The Toledo Blade uncovers a long history of violence from Tiger Force

It’s often been said that those who don’t learn from history are doomed to repeat it. Well how can you learn about a particular history when those in charge do everything in their power to make sure the truth is concealed?

For those of you not following recent news, The Toledo Blade has been running a series of investigative reports regarding war crimes committed by an elite division of the Army’s 101st Airborne Division, known as Tiger Force, during the Vietnam War. After an 8 month investigation the Blade uncovered evidence that in 1967 Tiger Force went on a brutal rampage massacring hundreds of innocent villagers with no connection whatsoever to the Viet Cong.

During the slaughter there was no discrimination — men, women, children and even the elderly and babies were killed and to this day no action has been taken. In fact, during the investigation the Blade obtained the following quote from Sgt. William Doyle, “The only thing I regret is that I didn’t kill more. If I had known that it was going to end as quick as it did, the way it did, I would have killed a lot more.” As repulsive as it is to think about, this was not a unique quote.

It would be easy to envision this as an isolated group of men, bound to silence because of the shared blood on their hands.

However, that was not the case at all. Several members of the company attempted to alert superior officers with no results. Even some of the individuals who committed the atrocities attempted later in life to notify authorities, all to no avail.

Several years after returning home, James Barnett, a member of Tiger Force, called investigators to his home to confess his role in the crimes. From that initial confession the Army launched an investigation that produced evidence indicating 18 members of Tiger Force had committed as many as 20 war crimes while serving in Vietnam. Despite the mountain of evidence gathered which included eyewitnesses, no charges were filed. Instead, the very people who should have been working to expose these horrific acts did everything in their power to cover them up. The Blade concluded that commanders knew of the massacre as early as 1967, that after Barnett’s confession investigators waited a year to begin interviews. Investigators encouraged interviewees to “keep quiet” and finally allowed suspects to retire from the military thus preventing charges from being filed.

When The Blade began advertising this piece, many people asked why it was necessary to run the article 36 years after the events took place. The answer is simple; in the times we live in when politicians want to boil issues down to the most basic concepts of good and evil, it is important to examine acts of evil carried out in the name of the United States. America has a history of which we as citizens should be very proud. However as with all things there are also moments in our history of which we should be deeply ashamed. This incident with Tiger Force and the senseless murder of hundreds of innocent people, in addition to the cover up perpetrated by those in power, is one such moment.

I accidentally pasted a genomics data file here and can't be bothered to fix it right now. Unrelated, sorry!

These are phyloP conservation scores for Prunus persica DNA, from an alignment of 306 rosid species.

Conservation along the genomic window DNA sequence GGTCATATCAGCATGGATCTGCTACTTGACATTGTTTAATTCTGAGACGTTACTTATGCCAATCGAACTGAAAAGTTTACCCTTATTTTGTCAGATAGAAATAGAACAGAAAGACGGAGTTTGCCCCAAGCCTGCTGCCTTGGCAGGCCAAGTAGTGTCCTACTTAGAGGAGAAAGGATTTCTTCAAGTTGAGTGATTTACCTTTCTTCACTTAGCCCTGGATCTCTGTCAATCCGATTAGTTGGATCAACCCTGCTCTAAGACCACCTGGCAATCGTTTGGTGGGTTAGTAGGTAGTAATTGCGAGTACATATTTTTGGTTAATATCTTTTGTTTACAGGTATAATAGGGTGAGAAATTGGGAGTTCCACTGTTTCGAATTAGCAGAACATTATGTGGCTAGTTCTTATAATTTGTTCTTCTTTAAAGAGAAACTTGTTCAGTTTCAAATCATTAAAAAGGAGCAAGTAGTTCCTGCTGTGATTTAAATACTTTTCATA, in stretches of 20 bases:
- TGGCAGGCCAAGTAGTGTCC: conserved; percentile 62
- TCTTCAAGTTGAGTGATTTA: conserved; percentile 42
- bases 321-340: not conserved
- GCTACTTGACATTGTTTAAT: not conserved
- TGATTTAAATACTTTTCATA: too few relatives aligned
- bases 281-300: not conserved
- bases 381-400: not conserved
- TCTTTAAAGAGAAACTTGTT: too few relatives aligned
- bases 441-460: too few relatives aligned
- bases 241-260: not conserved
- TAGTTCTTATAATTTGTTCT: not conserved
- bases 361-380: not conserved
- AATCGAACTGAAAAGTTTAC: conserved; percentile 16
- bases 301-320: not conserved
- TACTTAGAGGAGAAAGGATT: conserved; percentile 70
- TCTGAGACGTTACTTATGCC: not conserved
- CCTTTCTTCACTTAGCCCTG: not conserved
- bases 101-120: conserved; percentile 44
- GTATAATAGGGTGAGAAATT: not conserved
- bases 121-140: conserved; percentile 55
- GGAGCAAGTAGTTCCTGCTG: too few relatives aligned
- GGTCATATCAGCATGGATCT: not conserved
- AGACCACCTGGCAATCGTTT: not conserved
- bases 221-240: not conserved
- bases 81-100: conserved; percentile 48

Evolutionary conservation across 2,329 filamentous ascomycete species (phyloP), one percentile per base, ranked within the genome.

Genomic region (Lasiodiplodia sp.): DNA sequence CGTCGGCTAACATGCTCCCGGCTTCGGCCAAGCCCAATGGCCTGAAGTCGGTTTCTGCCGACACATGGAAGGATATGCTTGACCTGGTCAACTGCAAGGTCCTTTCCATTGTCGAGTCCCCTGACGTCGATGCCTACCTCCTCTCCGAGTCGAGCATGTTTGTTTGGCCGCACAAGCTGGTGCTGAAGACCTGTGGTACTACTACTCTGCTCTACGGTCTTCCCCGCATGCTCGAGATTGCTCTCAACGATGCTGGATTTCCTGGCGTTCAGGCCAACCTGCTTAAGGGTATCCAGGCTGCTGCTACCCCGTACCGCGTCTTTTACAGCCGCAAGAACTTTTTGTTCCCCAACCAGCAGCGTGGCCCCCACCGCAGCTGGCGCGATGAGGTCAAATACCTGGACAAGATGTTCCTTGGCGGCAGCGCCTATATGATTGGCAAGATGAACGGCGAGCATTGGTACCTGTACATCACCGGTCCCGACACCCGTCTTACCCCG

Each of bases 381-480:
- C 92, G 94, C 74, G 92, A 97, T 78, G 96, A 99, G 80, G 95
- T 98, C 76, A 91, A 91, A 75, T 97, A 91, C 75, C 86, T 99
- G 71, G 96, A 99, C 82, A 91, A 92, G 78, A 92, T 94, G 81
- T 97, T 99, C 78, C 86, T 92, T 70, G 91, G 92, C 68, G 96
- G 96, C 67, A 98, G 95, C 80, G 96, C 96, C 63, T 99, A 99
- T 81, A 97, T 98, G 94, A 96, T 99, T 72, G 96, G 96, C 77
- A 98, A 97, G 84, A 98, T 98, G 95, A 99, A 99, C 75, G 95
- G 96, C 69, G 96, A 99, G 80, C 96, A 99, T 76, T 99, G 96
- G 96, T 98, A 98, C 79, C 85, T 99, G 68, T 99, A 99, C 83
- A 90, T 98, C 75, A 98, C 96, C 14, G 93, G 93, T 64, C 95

We as a country are deeply proud of our role in WWII and we have every reason to be. We stopped the Nazis and brought an end to Hitler’s systematic extermination of the European Jews. However, it is important to remember that we are responsible for a holocaust of our own; the destruction of this country’s indigenous people, the Native Americans. We as a country have used our enormous wealth and prosperity to help build other nations. After WWII we spent millions rebuilding Europe, we are currently in the process of trying to procure $87 billion to rebuild Iraq after toppling a brutal regime. However, we came by this enormous wealth through the enslavement of African-Americans for hundreds of years. For all the good we have done in the world, we are not without blood on our hands.

There are some who might say that this entire column is just another “hate whitey rant.” They would be wrong. I love this country, but I recognize we have made mistakes in the past and we will undoubtedly make mistakes in the future. It might make some uncomfortable or even ashamed to hear about the atrocities committed by Tiger Force in the name of the United States, but it is essential that we do. It is especially important now as we find ourselves fighting another largely unpopular war halfway around the world. We would consider it absurd and insulting if the German people made no mention of the Holocaust when teaching history. In that same way it is absurd and insulting not to acknowledge the skeletons in our own closet in a frank and honest manner. After all, when the government and those in authority choose to keep the truth in the shadows how is anyone supposed to see the right path?